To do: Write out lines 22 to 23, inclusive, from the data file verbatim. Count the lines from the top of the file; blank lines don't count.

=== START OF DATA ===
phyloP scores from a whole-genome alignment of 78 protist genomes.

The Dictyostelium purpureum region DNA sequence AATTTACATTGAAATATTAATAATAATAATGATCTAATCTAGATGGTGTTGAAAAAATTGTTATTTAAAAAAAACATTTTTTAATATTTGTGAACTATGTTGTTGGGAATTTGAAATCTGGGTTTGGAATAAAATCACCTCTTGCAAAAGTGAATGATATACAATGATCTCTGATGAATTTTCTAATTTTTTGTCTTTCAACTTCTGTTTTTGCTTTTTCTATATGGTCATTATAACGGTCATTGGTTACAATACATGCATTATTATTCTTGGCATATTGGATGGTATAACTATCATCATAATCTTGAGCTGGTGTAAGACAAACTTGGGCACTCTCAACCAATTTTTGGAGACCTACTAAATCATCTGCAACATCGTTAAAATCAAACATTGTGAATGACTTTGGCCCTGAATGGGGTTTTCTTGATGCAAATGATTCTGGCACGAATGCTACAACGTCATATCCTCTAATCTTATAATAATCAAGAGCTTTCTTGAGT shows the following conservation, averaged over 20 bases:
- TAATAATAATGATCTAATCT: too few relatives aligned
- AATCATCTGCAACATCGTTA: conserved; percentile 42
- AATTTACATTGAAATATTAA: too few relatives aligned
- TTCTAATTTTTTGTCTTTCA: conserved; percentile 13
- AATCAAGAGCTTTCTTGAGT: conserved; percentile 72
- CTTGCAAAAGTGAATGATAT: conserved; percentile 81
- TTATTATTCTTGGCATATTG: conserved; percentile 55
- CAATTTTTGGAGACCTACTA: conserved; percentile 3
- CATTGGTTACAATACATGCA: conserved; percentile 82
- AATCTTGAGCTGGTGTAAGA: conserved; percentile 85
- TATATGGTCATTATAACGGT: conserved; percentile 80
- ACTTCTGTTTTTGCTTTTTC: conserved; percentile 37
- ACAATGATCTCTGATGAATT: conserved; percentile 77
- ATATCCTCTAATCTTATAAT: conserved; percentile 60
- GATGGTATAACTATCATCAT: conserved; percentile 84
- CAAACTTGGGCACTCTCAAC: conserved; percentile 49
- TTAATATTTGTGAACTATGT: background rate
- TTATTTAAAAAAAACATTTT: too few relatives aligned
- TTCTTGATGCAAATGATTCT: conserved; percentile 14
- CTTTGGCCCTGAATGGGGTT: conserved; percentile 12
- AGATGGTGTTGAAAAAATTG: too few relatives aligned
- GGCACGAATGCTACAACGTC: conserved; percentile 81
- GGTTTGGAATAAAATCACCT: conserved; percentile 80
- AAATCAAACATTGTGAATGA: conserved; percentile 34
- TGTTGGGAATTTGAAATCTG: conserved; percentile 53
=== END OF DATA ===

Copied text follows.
- CTTTGGCCCTGAATGGGGTT: conserved; percentile 12
- AGATGGTGTTGAAAAAATTG: too few relatives aligned